Diagnostic Tests to Exclude Other Causes
Tests for Routine Diagnosis of CFS
While the number and type of tests performed may vary from doctor to doctor, the following tests constitute a typical standard battery to exclude other causes of fatiguing illness:
- alanine aminotransferase (ALT)
- albumin, alkaline phosphatase (ALP)
- blood urea nitrogen (BUN)
- complete blood count with differential
- erythrocyte sedimentation rate (ESR)
- thyroid stimulating hormone (TSH)
- total protein
- transferrin saturation
Further testing may be required to confirm a diagnosis for illness other than CFS. For example,
- If a patient has low levels of serum albumin together with an above-normal result for the blood urea nitrogen test, kidney disease would be suspected. The doctor may choose to repeat the relevant tests and possibly add new ones aimed specifically at diagnosing kidney disease.
- If autoimmune disease is suspected on the basis of initial testing and physical examination, the doctor may request additional tests, such as for antinuclear antibodies.
Assessing the Impact of Fatigue on Cognition
For some patients, it may be beneficial to conduct tests to assess how fatigue is affecting their cognitive skills such as concentration, memory, and organization. This additional testing can be useful in the differential diagnosis process or in identifying specific areas in which therapy may help. This may be particularly helpful to children and adolescents with CFS. Academic attendance and performance are important in these patients, and their specific educational needs should be addressed.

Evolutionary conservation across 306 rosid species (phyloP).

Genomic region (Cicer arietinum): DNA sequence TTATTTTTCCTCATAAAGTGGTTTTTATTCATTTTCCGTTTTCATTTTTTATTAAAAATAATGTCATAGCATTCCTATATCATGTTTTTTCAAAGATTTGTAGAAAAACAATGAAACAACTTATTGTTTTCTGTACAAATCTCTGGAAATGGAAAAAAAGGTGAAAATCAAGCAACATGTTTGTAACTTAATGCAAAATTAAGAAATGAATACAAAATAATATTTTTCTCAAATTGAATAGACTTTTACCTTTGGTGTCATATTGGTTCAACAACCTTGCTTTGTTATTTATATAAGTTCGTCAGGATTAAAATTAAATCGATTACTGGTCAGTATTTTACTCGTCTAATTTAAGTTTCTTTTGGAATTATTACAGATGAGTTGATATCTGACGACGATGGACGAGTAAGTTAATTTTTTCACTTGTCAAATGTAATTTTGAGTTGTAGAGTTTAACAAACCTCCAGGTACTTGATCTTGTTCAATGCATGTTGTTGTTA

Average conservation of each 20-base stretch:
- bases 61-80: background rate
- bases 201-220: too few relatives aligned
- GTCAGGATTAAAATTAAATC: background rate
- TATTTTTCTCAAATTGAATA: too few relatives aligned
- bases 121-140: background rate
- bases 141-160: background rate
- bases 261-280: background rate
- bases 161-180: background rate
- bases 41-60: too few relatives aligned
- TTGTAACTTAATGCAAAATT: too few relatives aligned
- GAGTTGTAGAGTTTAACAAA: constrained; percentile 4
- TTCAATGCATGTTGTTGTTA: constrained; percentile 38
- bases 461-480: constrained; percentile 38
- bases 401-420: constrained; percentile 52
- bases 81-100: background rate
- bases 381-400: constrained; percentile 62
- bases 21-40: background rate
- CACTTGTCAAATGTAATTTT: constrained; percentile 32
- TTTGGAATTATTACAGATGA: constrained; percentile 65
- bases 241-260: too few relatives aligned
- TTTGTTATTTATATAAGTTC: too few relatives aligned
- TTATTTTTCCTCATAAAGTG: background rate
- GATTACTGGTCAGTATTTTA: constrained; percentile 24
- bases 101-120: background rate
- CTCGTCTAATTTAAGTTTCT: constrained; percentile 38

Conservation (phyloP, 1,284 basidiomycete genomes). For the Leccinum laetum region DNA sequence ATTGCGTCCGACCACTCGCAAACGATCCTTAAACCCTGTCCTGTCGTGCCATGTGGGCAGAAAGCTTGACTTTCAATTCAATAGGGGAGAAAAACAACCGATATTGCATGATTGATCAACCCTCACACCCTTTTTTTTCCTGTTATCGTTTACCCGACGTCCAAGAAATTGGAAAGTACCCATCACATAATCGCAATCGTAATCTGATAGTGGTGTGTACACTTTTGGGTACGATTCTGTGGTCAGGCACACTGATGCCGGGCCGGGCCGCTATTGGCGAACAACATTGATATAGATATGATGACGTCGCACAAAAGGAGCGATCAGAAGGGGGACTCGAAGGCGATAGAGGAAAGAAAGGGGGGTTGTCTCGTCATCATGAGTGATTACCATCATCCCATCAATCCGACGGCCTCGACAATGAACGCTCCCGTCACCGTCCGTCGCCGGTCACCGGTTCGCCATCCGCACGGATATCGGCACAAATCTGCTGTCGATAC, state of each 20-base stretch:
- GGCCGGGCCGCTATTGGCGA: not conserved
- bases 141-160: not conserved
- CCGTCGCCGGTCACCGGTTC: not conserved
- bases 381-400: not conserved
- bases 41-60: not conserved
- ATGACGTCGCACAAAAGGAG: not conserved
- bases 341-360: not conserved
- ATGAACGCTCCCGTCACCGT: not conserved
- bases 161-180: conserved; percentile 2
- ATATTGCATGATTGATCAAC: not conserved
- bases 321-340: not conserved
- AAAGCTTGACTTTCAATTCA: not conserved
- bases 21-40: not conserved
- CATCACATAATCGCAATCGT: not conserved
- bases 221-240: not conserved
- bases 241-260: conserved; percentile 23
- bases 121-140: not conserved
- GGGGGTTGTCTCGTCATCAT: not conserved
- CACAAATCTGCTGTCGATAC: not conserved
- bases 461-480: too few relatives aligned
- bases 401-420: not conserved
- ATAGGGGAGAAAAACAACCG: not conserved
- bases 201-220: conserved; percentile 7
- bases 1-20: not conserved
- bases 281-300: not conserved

Tests for Differential Diagnosis and Management
CFS remains a diagnosis based on medical history, illness symptoms, physical examination, and exclusion of certain illnesses using a standard group of laboratory tests (1994 case definition). Additional tests such as imaging and physiological assessments can also be used to diagnose underlying illnesses:
- specific cultures or serological tests if an ongoing infection is considered
- MRI or other neuroimaging procedures to test for diseases such as multiple sclerosis
- physiological testing such as sleep studies, exercise testing (including VO2 max), or tilt table testing to address specific questions, often in consultation with a specialist
Be aware that a patient can have CFS as well as a co-existing illness that cause fatigue or other CFS symptoms – for example, depression or low blood pressure. If treatment of those other illnesses does not resolve the symptoms, then the person can still have CFS.
Additional Diagnostic Resources for Healthcare Professionals
Several resources have been created to assist health care professionals in diagnosing and managing CFS. These resources can be accessed below:
The toolkit is designed to help break the cycle of frustration. It provides a quick and easy-to-use resource for clinical care.
Free Continuing Education Course
"Chronic Fatigue Syndrome: Diagnosis and Management" is a two-hour Web-based self-study course intended for primary care professionals, rehabilitation specialists and behavioral health professionals.